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Crash course on creatine

Pros and cons of the popular workout supplement.

Article Author: Kyndal Rock

Article Date:

Women sitting on her kitchen counter holding a water bottle that she is loading protein powder into.

When starting out on a fitness journey, many people are unsure where to begin. They have to consider things like exercise regimes, gym memberships, time commitments, and proper nutrition and diet.

Nowadays, people want results, and they want them immediately. Gym-goers who strive to reach their fitness goals or maximize workouts have turned to a wide range of pre- and post-workout supplements to boost their athletic performance and muscle gains. Social media has played a vital role in this rise in popularity. One pre-workout supplement in particular, creatine, has skyrocketed in consumer demand due to its supposed success in prolonging energy and boosting muscle.

Fuel for your body

Creatine is a natural supplement used to boost athletic performance and is one of the world’s most popular products for building muscle and strength.

“It's derived from three amino acids: methionine, glycine and arginine,” said Alejandro Pena Jr., MD, a cardiologist with Baptist Heart Specialists. “Approximately 95% is stored in the muscle, with the remainder being in the brain, testicles and kidneys.”

While creatine is found naturally in meat, fish, eggs, cheese, nuts, beans and tofu, many workout enthusiasts have turned to taking supplements to boost their muscle strength, power and size, as well as overall athletic performance.

When a person consumes creatine, their blood transports it to the skeletal muscles where it’s stored as a high-energy molecule called phosphocreatine. This creates adenosine triphosphate (ATP), which produces energy to fuel your muscles during high-intensity exercises and recovery.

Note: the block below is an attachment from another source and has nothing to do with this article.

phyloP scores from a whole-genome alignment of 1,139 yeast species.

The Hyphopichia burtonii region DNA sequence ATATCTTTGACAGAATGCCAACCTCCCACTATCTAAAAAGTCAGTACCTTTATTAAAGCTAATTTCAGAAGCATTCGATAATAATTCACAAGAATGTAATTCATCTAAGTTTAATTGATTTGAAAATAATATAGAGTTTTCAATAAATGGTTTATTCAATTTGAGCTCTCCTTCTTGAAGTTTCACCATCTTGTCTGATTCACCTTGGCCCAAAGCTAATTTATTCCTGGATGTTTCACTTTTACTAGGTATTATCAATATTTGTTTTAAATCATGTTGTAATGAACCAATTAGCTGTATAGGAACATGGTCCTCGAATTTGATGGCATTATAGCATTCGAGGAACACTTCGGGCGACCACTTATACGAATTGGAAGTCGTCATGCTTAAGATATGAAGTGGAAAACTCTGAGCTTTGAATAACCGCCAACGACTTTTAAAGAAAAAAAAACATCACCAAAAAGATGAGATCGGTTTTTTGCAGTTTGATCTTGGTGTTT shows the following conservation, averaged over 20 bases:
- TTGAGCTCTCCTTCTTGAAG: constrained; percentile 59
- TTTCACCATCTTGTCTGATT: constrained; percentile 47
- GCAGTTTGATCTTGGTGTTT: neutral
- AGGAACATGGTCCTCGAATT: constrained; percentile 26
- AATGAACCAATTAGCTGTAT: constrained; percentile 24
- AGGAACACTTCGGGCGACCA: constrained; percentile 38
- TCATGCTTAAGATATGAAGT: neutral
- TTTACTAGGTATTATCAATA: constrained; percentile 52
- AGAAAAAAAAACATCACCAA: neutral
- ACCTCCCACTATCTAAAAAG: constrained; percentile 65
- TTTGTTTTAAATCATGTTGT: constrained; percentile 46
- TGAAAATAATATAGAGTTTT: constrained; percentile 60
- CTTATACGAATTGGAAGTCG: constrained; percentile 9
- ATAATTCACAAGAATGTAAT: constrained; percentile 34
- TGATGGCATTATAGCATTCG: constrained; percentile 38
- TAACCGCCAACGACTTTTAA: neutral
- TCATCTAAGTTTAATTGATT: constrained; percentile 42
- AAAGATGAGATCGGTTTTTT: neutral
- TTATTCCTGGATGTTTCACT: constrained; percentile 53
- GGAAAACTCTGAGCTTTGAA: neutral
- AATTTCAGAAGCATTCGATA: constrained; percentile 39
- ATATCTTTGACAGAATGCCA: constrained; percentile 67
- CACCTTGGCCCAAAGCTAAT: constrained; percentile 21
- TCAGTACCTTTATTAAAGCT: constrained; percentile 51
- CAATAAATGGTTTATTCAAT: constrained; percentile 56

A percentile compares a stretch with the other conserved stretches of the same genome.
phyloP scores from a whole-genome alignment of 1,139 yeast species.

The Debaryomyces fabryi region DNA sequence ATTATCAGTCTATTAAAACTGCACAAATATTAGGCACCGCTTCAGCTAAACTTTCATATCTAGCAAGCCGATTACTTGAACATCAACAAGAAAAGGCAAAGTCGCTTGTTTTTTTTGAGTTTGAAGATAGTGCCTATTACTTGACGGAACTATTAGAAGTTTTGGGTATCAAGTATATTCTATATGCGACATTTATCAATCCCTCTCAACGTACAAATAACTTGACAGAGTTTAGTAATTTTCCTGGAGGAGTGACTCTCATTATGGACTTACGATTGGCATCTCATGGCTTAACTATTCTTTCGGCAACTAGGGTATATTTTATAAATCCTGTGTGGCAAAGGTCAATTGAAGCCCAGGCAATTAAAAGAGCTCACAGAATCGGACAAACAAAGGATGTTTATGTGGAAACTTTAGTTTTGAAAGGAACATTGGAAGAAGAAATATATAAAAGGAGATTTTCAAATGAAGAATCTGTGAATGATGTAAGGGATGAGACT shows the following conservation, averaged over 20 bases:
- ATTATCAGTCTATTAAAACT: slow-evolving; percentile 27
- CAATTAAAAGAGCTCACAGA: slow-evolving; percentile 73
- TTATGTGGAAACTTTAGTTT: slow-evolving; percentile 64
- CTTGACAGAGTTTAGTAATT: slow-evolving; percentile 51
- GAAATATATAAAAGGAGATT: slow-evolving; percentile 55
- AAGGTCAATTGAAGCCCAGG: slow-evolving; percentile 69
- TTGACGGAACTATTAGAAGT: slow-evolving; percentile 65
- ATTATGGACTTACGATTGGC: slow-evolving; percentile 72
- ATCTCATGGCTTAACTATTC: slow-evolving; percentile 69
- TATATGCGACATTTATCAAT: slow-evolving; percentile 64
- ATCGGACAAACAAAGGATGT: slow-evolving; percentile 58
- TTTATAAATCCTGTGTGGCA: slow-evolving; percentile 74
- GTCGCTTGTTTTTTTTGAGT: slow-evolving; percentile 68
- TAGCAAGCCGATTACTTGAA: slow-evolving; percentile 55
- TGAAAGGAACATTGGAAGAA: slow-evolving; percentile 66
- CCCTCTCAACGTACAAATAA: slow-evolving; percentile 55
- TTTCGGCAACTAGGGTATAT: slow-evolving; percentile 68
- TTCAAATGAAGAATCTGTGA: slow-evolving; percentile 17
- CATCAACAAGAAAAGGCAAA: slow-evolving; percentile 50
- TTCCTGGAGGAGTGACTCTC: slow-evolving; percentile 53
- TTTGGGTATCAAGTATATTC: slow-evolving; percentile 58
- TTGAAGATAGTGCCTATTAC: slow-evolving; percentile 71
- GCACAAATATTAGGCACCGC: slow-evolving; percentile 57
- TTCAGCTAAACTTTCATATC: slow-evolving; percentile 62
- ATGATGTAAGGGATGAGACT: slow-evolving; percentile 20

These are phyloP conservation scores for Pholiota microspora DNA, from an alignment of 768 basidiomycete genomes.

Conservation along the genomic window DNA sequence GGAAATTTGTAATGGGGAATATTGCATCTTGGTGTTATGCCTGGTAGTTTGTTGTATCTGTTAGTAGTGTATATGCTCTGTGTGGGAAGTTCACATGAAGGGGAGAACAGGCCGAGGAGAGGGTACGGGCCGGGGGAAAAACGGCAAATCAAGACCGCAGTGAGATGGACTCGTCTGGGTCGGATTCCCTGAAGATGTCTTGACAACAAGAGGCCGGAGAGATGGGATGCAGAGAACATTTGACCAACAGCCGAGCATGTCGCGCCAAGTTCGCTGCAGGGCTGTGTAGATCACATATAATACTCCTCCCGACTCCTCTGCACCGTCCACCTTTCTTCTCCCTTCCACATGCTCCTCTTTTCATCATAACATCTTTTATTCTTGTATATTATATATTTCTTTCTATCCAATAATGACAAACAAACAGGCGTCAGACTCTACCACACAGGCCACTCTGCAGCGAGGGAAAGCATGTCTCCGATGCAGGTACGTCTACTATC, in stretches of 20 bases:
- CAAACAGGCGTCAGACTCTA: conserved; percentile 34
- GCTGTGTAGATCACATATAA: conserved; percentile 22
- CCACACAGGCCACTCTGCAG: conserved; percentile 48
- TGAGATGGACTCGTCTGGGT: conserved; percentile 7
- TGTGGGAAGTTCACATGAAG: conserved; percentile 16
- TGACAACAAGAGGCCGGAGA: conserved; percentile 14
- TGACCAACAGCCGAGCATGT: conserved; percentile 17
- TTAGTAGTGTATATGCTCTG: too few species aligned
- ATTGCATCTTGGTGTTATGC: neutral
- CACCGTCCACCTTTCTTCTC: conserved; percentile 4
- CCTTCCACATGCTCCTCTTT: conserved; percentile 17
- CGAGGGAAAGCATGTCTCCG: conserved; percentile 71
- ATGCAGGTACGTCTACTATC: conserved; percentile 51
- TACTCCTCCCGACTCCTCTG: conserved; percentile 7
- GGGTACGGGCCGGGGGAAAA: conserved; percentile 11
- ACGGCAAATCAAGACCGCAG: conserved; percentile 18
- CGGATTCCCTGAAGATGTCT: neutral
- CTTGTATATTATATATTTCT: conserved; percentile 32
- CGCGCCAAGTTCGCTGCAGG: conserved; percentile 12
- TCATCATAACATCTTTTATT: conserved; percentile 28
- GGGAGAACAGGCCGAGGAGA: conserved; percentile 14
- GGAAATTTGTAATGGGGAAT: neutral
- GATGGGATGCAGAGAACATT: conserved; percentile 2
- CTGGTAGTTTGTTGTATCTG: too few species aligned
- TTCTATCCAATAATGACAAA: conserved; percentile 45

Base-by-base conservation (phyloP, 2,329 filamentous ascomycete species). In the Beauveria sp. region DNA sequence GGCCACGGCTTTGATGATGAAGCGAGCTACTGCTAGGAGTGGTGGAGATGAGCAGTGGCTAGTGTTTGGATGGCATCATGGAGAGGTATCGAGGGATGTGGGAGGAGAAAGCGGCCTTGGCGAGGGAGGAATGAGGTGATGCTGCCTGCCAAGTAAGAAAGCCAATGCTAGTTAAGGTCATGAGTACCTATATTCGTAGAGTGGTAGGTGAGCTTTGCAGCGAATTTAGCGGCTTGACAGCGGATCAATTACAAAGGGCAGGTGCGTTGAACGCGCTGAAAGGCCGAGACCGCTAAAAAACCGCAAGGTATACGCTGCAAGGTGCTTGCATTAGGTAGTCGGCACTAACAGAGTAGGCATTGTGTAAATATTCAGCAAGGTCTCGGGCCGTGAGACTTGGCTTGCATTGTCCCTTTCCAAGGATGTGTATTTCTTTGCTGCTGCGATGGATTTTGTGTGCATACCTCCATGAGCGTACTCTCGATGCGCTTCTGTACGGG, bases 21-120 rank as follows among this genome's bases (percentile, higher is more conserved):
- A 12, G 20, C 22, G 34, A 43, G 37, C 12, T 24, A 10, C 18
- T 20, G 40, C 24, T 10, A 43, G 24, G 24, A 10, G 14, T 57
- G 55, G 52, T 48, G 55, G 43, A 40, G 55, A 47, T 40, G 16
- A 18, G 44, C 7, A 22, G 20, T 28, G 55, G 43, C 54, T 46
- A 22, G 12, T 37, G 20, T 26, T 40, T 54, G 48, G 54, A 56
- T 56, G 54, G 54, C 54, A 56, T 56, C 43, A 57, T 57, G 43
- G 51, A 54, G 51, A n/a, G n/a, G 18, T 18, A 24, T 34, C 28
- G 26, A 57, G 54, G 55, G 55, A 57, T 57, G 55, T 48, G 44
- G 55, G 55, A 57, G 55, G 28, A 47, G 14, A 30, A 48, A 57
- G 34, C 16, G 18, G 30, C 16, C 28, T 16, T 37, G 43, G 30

Creatine allows you to go harder during your workout for a longer period, whereas high-intensity activity typically depletes cells of ATP quickly.

Crushing gains & goals

Besides helping you endure and perform as many reps as possible, the supplement helps increase the body’s water content. This makes muscles appear more swollen and pumped, and equips them with more energy for longer, more intense workouts. Additionally, creatine helps hydrate the body’s muscles, which is beneficial in regulating temperature during extreme weather and high-exertion workouts.

“Taking creatine for lifting weights is the most common use as it helps with muscle fatigue and energy levels,” said Dr. Pena.

It also helps improve muscle mass by increasing the production of proteins that repair damaged muscle fibers. When an individual works out, he or she is breaking down their body’s muscle fibers. During recovery mode, the body builds them back up and speeds up muscle repair, making them stronger than they were previously.

Use with caution

As with any supplement, there is a limit on how much creatine should be consumed per day. Dr. Pena recommended two to three grams as a safe, healthy daily limit. Taking more can cause increased fluid retention, cramping or joint issues.

“People tend to think supplements are required to have successful workouts, but that only applies to people who really want to lift professionally,” said Dr. Pena. “For most people, I think eating healthy, staying hydrated and supplementing with simple protein, like casein or whey, is sufficient.”

“My advice would be to discuss taking this supplement with your primary care physician or personal trainer prior to consuming,” Dr. Pena added. “Especially, since many of these supplements have multiple different components, which you may or may not need, like stimulants or caffeine.”


If you are unsure whether you should be taking pre-workout supplements, it’s best to consult with your primary care physician. To find the right one for you, call 904.202.4YOU.

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